CAST, the Secaucus community theater group, returned to the stage after a hiatus of over a decade on Oct. 21 and 22 to much fanfare and applause with “The Show Must Go On.” Over nine hundred people came out for the weekend to the Performing Arts Center to see the Broadway musical variety show.
Executive producers Pat DeFerrari and Joan Kashuba brought back CAST, which stands for Community Arts Scholarship Theater, after several requests from Mayor Michael Gonnelli. The theater program originally ran from 1988 to 1999 as a joint effort between the company and the high school drama department until the school split off to take another direction.
“I thought it was important to bring the community of Secaucus on the stage.” – Michael Griffo
The first half of the show was dedicated to some old CAST Broadway favorites performed in black and white formal wear, while the second half featured more modern tunes with a cast clad in colorful outfits.
The set design was simple: a Secaucus town bench, and a black backdrop with silver stars. When DeFerrari and Kashuba first appeared on stage opening night the audience broke out into applause for the two co-founders.
Singing about Secaucus
The show included a homespun twist on popular Broadway tunes. It opened with the number “A Show by CAST,” sung to the music of the popular Broadway tune, “All that Jazz.”
“We’re back on stage, it’s a brand new page,” sang the ensemble.
The show was riddled with funny interludes such as, “See, I hate when they call it Say-cah-cus, it’s Seeee-cawcus,” and phrases like “I want the Acme back in the center of town!” during “I Want it All” from “Baby.”
A dance performance to “A Chorus Line’s” showstopper “One” received a big round of applause along with the second half’s tap dance performance to the Cole Porter standard “Anything Goes.”
“[The performers have] beautiful voices and great range of emotion,” said Sally Blenkey-Tchassova during intermission about her impression of the show. “[I] loved it. It is really, really polished.” A professional dancer herself, she was rather impressed with the dance performances.
Many audience members enjoyed the tribute to “Les Miserables” at the end of the first half, like Edie Sadowski, who came out to see her friend Susie Protz perform in the show.
“I think it’s pretty good,” said Sadowski.
“It is just so great,” said Sam Recenello. “‘Les Miserables’ is just fantastic!”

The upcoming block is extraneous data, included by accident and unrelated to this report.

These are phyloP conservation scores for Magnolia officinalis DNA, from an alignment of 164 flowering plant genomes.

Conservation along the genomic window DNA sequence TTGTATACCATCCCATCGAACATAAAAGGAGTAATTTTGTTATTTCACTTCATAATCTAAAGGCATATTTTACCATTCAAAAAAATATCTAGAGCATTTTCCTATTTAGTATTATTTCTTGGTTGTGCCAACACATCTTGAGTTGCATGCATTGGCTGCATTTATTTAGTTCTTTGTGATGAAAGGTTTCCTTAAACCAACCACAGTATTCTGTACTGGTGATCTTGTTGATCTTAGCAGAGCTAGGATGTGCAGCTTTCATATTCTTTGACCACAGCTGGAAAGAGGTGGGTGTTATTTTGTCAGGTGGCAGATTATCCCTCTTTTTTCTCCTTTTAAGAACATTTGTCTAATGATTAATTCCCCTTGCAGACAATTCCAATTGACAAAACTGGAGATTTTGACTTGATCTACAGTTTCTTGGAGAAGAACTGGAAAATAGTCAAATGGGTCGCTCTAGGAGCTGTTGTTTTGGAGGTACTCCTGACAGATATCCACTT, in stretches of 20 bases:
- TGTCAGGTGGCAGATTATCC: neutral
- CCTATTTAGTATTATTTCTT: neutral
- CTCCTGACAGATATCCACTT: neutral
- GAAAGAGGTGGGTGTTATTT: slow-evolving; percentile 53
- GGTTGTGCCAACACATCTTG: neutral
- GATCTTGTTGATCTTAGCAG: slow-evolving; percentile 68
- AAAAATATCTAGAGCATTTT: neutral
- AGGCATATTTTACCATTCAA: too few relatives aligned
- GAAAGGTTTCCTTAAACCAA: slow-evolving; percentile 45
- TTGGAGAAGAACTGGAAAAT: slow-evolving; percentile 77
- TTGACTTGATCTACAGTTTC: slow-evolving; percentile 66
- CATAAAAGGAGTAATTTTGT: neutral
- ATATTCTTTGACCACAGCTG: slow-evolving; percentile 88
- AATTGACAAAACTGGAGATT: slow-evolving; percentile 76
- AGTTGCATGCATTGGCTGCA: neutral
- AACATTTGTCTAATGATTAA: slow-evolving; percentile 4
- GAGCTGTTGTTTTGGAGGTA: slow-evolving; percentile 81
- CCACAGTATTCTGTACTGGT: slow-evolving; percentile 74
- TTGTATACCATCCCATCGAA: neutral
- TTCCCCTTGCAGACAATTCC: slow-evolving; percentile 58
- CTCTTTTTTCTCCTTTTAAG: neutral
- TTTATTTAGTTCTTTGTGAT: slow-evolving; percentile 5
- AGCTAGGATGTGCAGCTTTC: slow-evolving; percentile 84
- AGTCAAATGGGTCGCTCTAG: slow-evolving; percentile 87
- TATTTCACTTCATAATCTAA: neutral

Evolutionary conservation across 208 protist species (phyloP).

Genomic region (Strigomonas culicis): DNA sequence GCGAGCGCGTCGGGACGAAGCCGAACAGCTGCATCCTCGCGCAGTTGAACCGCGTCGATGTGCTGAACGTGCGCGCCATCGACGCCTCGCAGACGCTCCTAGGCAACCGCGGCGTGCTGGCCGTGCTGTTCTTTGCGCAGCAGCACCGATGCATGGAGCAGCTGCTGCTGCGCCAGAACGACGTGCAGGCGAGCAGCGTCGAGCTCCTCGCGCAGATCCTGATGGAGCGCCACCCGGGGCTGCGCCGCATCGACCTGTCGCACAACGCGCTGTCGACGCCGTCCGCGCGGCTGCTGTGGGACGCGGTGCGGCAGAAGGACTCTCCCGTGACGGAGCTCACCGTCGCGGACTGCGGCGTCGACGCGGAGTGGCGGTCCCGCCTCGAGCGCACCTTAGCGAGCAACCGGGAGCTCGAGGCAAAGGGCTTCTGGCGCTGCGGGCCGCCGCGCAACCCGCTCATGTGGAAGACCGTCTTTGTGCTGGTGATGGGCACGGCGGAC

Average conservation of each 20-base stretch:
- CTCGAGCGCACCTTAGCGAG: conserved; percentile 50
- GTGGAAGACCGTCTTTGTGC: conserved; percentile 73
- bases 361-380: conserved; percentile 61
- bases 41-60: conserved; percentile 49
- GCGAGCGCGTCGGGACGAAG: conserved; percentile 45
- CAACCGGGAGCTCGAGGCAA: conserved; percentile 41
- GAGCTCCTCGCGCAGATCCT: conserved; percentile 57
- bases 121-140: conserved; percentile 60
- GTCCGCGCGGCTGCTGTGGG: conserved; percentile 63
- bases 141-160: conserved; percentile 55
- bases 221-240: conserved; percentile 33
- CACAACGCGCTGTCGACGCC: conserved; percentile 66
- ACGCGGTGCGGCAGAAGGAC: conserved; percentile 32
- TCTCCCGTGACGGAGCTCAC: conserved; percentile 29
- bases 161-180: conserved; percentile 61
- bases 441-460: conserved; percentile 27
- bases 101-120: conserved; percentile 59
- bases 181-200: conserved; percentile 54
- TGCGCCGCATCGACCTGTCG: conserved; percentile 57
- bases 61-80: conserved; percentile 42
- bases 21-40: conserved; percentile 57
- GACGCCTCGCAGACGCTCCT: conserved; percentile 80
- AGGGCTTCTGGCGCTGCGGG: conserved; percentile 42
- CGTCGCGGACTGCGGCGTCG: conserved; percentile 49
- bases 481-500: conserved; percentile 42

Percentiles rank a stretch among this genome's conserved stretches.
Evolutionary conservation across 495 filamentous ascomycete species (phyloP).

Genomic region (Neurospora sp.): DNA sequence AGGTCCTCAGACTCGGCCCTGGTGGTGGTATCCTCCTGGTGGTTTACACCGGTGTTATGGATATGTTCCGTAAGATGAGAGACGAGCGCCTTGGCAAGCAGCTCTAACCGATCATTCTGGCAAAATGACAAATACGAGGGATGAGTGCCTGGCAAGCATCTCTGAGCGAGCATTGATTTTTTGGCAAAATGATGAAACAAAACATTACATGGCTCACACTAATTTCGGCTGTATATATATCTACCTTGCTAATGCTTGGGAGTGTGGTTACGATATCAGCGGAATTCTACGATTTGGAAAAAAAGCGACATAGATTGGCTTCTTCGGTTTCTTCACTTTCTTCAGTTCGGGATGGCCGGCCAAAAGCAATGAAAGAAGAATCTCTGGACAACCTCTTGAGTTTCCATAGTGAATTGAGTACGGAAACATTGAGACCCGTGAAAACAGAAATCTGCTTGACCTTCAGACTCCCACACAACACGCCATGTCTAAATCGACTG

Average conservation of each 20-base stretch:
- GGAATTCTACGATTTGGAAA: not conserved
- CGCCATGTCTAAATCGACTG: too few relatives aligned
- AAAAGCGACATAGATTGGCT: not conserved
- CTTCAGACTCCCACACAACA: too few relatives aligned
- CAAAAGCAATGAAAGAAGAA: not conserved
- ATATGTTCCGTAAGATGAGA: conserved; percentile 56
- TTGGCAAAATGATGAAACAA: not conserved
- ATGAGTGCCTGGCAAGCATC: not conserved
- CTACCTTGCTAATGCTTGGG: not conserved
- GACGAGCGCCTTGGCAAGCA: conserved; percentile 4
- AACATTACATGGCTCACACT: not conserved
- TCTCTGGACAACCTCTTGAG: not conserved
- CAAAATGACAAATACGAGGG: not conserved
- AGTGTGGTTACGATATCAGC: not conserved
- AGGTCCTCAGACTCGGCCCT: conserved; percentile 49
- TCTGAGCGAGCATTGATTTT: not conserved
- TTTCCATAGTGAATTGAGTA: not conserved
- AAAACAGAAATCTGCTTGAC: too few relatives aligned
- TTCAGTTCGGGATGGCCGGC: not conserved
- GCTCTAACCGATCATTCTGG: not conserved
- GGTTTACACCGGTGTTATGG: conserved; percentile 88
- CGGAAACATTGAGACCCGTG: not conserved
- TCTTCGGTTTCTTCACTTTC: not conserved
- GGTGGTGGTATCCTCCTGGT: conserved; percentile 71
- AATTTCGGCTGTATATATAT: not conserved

Recenello, Kashuba’s son-in-law, said he married into Secaucus 14 years ago. “She was so great. This is just so nice to see again. We are having a great time.”
“It is great, I love it,” said Rich Hamilton.
“I think they have done a really good job,” said Sharon Jackson, resident of Jersey City. “They are really telling the story of Secaucus.”
Jackson along with her friend Donna Oviedo from Hoboken both felt a bit lost at times when the audience laughed at local references but overall they thought the performances were very good.
The second half kicked off with “Good Morning Secaucus,” a local take on “Good Morning Baltimore.” CAST pulled out a number of town references that were represented by props that included a large cutout of a UPS truck, an impressive replica of the town clock, a giant donut for the Dunkin’ Donuts, mentions of Marra’s and Natoli’s, and even the CVS lady that brightly encourages everyone to use the express checkout line. Pat DeFerrari spoke at the end but before doing so she received a standing ovation along with the performers up on stage.
“I’ve lived here pretty much all my life on and off. I thought it was important to bring the community of Secaucus on the stage,” said Griffo after the show, speaking about his inspiration for writing songs about the town. He starred in a number of solo performances.
“It was a blast to be in the production. It brought back great memories of shows in the past,” said Gina Dovi, who sang and danced in the show. “I’m looking forward to doing more productions in the future. It was so much fun.”
“It was a lot of fun,” said 12-year-old Salma Elsharkawy. “In the beginning I didn’t know most of the songs, but it was a great learning experience just working with people that I never knew before.”
“It was a good experience. This was my first show with CAST,” said Frank Piscotta. He said he has performed in school productions but appreciated the opportunity to perform with adults.
“I’m glad that it went so well for the cast of CAST,” said DeFerrari. “The kids did so well. They really did. They pulled it off today. And that is what it is all about.”
Adriana Rambay Fernández may be reached at email@example.com.